Lettow-Vorbeck’s men are desperately short of medicine, ammunition and spare parts for their military equipment. British sea power makes it impossible for Germany to supply Lettow-Vorbeck by sea. But this is the 20th century and there are now other means of travel. Germany decides to send a Zeppelin on a mission to resupply their East African forces.
Today the L-59 departs from Bulgaria on the 5,500 kilometres journey to German East Africa. This will be a one way trip as the Germans in East Africa have no hydrogen to resupply the airship. The Zeppelin’s crew, all volunteers, will join Lettow-Vorbeck’s army and the L-59 itself is to be cannibalised for military equipment. As well as medical and military supplies, the L-59 carries Iron Cross decorations.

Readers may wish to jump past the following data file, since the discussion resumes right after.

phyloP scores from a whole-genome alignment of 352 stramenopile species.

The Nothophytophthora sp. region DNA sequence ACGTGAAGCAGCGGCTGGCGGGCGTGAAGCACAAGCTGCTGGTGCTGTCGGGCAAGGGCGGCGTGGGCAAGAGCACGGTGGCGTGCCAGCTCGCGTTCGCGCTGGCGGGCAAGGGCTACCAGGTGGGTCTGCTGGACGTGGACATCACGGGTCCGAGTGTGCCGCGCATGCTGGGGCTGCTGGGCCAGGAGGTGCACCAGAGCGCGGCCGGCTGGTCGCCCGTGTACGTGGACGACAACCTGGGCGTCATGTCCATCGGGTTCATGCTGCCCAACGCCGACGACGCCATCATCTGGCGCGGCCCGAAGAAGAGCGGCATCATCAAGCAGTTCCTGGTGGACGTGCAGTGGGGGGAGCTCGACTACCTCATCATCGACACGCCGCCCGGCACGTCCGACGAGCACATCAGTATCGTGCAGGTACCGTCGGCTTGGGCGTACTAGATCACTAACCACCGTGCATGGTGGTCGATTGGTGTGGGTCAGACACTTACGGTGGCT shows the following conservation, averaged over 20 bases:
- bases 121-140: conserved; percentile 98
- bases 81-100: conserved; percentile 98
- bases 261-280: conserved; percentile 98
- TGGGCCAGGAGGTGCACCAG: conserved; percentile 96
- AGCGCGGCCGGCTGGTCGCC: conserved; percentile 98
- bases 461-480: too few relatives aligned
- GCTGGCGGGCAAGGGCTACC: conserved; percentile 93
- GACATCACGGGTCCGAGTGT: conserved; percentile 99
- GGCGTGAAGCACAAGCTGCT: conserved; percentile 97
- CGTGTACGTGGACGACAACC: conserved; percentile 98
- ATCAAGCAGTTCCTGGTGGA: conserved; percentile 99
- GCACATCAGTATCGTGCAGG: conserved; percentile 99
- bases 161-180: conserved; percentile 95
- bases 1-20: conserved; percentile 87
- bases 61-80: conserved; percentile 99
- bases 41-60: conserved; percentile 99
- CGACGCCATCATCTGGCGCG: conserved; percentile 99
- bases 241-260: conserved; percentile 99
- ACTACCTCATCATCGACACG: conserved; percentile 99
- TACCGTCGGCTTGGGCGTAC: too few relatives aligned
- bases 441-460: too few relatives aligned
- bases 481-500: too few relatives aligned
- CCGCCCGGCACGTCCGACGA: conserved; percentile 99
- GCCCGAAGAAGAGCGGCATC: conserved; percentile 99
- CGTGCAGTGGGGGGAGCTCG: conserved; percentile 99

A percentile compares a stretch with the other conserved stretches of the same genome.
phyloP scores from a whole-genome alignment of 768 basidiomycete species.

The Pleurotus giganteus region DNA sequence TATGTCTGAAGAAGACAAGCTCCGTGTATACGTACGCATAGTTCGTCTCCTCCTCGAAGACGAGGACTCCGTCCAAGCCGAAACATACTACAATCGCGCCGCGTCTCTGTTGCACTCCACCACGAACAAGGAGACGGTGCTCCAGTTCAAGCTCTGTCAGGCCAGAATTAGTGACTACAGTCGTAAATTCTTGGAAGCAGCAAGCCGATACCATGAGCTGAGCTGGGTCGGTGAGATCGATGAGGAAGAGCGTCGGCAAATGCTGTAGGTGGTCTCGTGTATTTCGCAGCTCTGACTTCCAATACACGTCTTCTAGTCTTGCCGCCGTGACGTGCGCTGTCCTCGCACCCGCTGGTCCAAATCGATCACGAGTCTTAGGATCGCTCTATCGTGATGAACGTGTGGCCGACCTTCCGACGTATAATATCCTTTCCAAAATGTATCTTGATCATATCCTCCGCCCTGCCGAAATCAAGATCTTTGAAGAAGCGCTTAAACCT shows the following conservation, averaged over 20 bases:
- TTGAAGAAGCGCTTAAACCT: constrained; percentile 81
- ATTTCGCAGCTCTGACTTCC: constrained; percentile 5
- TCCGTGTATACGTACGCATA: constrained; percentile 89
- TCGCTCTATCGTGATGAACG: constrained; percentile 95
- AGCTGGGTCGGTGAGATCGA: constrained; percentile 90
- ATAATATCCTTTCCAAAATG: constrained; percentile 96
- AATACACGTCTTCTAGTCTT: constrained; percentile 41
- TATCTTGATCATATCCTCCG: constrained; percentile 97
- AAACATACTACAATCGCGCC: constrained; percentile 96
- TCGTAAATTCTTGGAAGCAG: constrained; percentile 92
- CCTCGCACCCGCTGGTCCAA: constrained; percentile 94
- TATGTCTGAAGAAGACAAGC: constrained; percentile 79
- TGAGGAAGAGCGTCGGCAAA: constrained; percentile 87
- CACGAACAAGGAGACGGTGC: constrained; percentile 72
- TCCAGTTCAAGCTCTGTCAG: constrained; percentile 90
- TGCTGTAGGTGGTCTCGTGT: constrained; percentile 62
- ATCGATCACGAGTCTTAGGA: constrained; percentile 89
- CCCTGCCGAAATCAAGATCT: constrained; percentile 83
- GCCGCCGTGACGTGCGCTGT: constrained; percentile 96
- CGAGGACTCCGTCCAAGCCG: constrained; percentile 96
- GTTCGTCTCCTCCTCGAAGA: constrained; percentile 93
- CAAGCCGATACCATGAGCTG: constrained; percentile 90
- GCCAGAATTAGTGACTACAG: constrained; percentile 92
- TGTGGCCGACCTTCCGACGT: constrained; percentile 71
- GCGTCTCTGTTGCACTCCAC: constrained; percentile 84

The mission is a dangerous one. The L-59, now nicknamed das Afrika-Schiff, will be travelling across British controlled territory. And no Zeppelin has ever made such a long trip without refuelling.
Paul von Lettow-Vorbeck (Historic Wings: Das Afrika-Schiff)
L-59 (Historic Wings: Das Afrika-Schiff)